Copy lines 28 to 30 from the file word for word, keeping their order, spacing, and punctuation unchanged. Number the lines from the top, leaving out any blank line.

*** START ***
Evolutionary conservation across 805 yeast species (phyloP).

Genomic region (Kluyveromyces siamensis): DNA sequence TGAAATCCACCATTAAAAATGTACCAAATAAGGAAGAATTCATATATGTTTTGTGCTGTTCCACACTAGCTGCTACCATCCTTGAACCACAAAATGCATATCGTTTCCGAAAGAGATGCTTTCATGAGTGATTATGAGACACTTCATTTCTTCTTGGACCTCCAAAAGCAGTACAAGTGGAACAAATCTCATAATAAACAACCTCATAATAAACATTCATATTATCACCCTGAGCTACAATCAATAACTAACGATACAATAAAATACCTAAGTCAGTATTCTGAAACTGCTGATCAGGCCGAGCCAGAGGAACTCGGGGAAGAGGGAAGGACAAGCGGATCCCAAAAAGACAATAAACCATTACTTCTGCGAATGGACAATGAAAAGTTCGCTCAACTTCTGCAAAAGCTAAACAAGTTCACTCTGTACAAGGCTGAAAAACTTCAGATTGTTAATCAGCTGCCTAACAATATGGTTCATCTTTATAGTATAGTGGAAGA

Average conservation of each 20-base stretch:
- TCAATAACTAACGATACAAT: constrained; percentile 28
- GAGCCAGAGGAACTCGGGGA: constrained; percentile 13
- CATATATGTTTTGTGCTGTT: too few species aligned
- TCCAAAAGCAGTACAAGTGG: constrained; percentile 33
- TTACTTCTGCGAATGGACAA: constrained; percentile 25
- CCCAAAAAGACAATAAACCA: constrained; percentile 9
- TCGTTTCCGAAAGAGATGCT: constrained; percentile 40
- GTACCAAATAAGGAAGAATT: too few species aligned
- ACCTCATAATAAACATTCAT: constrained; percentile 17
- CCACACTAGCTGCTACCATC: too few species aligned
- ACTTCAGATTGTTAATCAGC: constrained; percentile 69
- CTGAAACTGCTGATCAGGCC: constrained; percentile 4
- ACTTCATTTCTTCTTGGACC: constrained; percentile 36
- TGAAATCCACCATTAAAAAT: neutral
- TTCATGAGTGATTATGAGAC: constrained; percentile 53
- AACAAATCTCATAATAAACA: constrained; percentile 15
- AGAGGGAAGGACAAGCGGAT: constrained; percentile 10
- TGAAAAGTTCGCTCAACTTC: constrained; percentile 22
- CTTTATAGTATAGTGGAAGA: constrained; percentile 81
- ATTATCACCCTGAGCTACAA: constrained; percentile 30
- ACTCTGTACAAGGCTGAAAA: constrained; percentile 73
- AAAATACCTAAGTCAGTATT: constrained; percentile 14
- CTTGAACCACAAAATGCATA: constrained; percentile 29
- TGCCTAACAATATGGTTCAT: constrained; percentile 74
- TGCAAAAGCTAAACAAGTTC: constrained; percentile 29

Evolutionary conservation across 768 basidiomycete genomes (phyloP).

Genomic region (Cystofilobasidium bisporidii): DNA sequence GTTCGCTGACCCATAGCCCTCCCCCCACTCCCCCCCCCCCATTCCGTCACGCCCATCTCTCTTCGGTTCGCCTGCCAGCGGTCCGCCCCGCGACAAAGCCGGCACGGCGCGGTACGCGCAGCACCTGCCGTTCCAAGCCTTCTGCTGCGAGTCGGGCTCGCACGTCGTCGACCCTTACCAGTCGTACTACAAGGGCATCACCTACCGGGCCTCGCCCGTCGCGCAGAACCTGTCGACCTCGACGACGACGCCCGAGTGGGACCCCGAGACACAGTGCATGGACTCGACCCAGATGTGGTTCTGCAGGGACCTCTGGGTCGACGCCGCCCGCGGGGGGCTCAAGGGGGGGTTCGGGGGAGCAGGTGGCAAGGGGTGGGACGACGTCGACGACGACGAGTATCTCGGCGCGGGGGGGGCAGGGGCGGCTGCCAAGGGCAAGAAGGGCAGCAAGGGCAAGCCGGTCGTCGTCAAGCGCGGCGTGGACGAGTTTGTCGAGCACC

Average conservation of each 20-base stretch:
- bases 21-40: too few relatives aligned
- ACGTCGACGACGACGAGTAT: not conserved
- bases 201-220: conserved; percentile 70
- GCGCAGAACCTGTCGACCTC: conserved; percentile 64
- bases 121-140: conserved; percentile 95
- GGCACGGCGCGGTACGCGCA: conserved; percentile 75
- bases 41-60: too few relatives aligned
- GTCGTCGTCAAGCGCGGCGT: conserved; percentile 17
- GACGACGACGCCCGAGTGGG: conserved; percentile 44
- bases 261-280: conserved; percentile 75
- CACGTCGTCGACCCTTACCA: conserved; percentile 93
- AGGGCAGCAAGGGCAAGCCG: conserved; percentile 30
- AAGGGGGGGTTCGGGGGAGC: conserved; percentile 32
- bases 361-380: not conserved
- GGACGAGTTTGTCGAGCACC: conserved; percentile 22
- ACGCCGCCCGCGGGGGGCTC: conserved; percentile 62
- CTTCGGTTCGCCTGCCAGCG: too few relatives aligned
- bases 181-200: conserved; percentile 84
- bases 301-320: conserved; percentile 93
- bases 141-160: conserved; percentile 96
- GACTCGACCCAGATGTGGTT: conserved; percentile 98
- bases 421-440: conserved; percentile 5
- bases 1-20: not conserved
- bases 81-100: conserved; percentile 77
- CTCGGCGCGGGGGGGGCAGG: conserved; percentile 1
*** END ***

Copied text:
- TGCAAAAGCTAAACAAGTTC: constrained; percentile 29

Evolutionary conservation across 768 basidiomycete genomes (phyloP).

Genomic region (Cystofilobasidium bisporidii): DNA sequence GTTCGCTGACCCATAGCCCTCCCCCCACTCCCCCCCCCCCATTCCGTCACGCCCATCTCTCTTCGGTTCGCCTGCCAGCGGTCCGCCCCGCGACAAAGCCGGCACGGCGCGGTACGCGCAGCACCTGCCGTTCCAAGCCTTCTGCTGCGAGTCGGGCTCGCACGTCGTCGACCCTTACCAGTCGTACTACAAGGGCATCACCTACCGGGCCTCGCCCGTCGCGCAGAACCTGTCGACCTCGACGACGACGCCCGAGTGGGACCCCGAGACACAGTGCATGGACTCGACCCAGATGTGGTTCTGCAGGGACCTCTGGGTCGACGCCGCCCGCGGGGGGCTCAAGGGGGGGTTCGGGGGAGCAGGTGGCAAGGGGTGGGACGACGTCGACGACGACGAGTATCTCGGCGCGGGGGGGGCAGGGGCGGCTGCCAAGGGCAAGAAGGGCAGCAAGGGCAAGCCGGTCGTCGTCAAGCGCGGCGTGGACGAGTTTGTCGAGCACC